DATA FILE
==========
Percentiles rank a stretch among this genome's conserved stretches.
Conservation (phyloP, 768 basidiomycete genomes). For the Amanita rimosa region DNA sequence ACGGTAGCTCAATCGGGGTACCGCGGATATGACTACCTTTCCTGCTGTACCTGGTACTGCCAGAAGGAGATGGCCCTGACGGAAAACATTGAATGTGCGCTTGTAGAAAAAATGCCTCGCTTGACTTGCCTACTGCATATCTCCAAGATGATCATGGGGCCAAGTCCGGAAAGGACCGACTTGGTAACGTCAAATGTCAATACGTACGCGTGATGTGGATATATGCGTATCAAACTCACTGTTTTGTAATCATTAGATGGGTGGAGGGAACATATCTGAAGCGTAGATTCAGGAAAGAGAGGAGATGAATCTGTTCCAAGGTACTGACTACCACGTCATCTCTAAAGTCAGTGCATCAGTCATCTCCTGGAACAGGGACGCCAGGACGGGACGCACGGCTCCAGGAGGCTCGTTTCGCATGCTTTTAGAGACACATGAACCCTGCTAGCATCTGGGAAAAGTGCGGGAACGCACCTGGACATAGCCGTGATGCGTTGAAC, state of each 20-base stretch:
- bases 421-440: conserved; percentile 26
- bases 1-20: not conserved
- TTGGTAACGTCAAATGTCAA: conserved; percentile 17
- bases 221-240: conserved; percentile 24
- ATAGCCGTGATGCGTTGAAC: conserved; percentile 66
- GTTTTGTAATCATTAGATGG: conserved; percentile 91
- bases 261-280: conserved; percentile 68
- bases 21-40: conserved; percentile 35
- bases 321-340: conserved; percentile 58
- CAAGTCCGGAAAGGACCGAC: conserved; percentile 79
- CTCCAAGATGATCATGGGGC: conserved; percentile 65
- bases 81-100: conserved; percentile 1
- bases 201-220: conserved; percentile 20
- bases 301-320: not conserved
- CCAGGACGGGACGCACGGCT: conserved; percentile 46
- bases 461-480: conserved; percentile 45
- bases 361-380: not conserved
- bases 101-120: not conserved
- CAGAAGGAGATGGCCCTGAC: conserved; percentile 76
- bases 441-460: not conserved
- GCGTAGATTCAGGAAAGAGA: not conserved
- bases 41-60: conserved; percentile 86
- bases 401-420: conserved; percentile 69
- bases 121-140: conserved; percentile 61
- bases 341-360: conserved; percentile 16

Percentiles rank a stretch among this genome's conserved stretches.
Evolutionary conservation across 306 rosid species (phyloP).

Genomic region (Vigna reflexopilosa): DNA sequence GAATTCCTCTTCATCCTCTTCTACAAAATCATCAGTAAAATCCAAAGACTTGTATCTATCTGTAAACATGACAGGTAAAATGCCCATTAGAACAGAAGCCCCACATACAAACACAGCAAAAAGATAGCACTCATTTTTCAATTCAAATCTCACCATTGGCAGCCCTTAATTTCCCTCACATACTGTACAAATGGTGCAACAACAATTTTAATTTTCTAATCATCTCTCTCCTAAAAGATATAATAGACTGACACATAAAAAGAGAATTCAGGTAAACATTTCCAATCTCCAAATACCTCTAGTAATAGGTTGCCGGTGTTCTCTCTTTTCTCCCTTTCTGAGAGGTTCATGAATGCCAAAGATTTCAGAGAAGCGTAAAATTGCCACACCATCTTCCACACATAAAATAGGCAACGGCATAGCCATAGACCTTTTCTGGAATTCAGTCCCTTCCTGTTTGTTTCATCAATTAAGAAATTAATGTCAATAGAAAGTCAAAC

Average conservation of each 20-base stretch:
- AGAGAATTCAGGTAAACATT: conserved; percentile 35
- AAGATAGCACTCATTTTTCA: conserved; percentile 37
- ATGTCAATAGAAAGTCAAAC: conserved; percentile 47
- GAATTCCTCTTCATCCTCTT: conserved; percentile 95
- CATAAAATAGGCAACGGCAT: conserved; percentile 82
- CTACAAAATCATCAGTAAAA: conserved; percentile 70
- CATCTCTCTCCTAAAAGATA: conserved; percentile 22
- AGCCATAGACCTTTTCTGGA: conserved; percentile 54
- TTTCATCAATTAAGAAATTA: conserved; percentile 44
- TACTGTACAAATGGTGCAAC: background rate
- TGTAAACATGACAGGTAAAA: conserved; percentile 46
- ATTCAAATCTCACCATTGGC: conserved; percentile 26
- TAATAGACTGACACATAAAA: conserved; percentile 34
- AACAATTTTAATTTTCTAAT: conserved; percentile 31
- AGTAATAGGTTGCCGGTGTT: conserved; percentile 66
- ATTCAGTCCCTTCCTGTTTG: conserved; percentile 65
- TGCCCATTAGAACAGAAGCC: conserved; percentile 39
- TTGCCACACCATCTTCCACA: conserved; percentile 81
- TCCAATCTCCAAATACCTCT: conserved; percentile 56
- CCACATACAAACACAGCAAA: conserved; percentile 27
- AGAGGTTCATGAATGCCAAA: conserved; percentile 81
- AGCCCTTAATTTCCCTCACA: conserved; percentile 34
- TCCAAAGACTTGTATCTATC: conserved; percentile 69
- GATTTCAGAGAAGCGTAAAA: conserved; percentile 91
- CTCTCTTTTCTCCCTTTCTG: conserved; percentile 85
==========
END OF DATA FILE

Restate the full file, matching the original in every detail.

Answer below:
Percentiles rank a stretch among this genome's conserved stretches.
Conservation (phyloP, 768 basidiomycete genomes). For the Amanita rimosa region DNA sequence ACGGTAGCTCAATCGGGGTACCGCGGATATGACTACCTTTCCTGCTGTACCTGGTACTGCCAGAAGGAGATGGCCCTGACGGAAAACATTGAATGTGCGCTTGTAGAAAAAATGCCTCGCTTGACTTGCCTACTGCATATCTCCAAGATGATCATGGGGCCAAGTCCGGAAAGGACCGACTTGGTAACGTCAAATGTCAATACGTACGCGTGATGTGGATATATGCGTATCAAACTCACTGTTTTGTAATCATTAGATGGGTGGAGGGAACATATCTGAAGCGTAGATTCAGGAAAGAGAGGAGATGAATCTGTTCCAAGGTACTGACTACCACGTCATCTCTAAAGTCAGTGCATCAGTCATCTCCTGGAACAGGGACGCCAGGACGGGACGCACGGCTCCAGGAGGCTCGTTTCGCATGCTTTTAGAGACACATGAACCCTGCTAGCATCTGGGAAAAGTGCGGGAACGCACCTGGACATAGCCGTGATGCGTTGAAC, state of each 20-base stretch:
- bases 421-440: conserved; percentile 26
- bases 1-20: not conserved
- TTGGTAACGTCAAATGTCAA: conserved; percentile 17
- bases 221-240: conserved; percentile 24
- ATAGCCGTGATGCGTTGAAC: conserved; percentile 66
- GTTTTGTAATCATTAGATGG: conserved; percentile 91
- bases 261-280: conserved; percentile 68
- bases 21-40: conserved; percentile 35
- bases 321-340: conserved; percentile 58
- CAAGTCCGGAAAGGACCGAC: conserved; percentile 79
- CTCCAAGATGATCATGGGGC: conserved; percentile 65
- bases 81-100: conserved; percentile 1
- bases 201-220: conserved; percentile 20
- bases 301-320: not conserved
- CCAGGACGGGACGCACGGCT: conserved; percentile 46
- bases 461-480: conserved; percentile 45
- bases 361-380: not conserved
- bases 101-120: not conserved
- CAGAAGGAGATGGCCCTGAC: conserved; percentile 76
- bases 441-460: not conserved
- GCGTAGATTCAGGAAAGAGA: not conserved
- bases 41-60: conserved; percentile 86
- bases 401-420: conserved; percentile 69
- bases 121-140: conserved; percentile 61
- bases 341-360: conserved; percentile 16

Percentiles rank a stretch among this genome's conserved stretches.
Evolutionary conservation across 306 rosid species (phyloP).

Genomic region (Vigna reflexopilosa): DNA sequence GAATTCCTCTTCATCCTCTTCTACAAAATCATCAGTAAAATCCAAAGACTTGTATCTATCTGTAAACATGACAGGTAAAATGCCCATTAGAACAGAAGCCCCACATACAAACACAGCAAAAAGATAGCACTCATTTTTCAATTCAAATCTCACCATTGGCAGCCCTTAATTTCCCTCACATACTGTACAAATGGTGCAACAACAATTTTAATTTTCTAATCATCTCTCTCCTAAAAGATATAATAGACTGACACATAAAAAGAGAATTCAGGTAAACATTTCCAATCTCCAAATACCTCTAGTAATAGGTTGCCGGTGTTCTCTCTTTTCTCCCTTTCTGAGAGGTTCATGAATGCCAAAGATTTCAGAGAAGCGTAAAATTGCCACACCATCTTCCACACATAAAATAGGCAACGGCATAGCCATAGACCTTTTCTGGAATTCAGTCCCTTCCTGTTTGTTTCATCAATTAAGAAATTAATGTCAATAGAAAGTCAAAC

Average conservation of each 20-base stretch:
- AGAGAATTCAGGTAAACATT: conserved; percentile 35
- AAGATAGCACTCATTTTTCA: conserved; percentile 37
- ATGTCAATAGAAAGTCAAAC: conserved; percentile 47
- GAATTCCTCTTCATCCTCTT: conserved; percentile 95
- CATAAAATAGGCAACGGCAT: conserved; percentile 82
- CTACAAAATCATCAGTAAAA: conserved; percentile 70
- CATCTCTCTCCTAAAAGATA: conserved; percentile 22
- AGCCATAGACCTTTTCTGGA: conserved; percentile 54
- TTTCATCAATTAAGAAATTA: conserved; percentile 44
- TACTGTACAAATGGTGCAAC: background rate
- TGTAAACATGACAGGTAAAA: conserved; percentile 46
- ATTCAAATCTCACCATTGGC: conserved; percentile 26
- TAATAGACTGACACATAAAA: conserved; percentile 34
- AACAATTTTAATTTTCTAAT: conserved; percentile 31
- AGTAATAGGTTGCCGGTGTT: conserved; percentile 66
- ATTCAGTCCCTTCCTGTTTG: conserved; percentile 65
- TGCCCATTAGAACAGAAGCC: conserved; percentile 39
- TTGCCACACCATCTTCCACA: conserved; percentile 81
- TCCAATCTCCAAATACCTCT: conserved; percentile 56
- CCACATACAAACACAGCAAA: conserved; percentile 27
- AGAGGTTCATGAATGCCAAA: conserved; percentile 81
- AGCCCTTAATTTCCCTCACA: conserved; percentile 34
- TCCAAAGACTTGTATCTATC: conserved; percentile 69
- GATTTCAGAGAAGCGTAAAA: conserved; percentile 91
- CTCTCTTTTCTCCCTTTCTG: conserved; percentile 85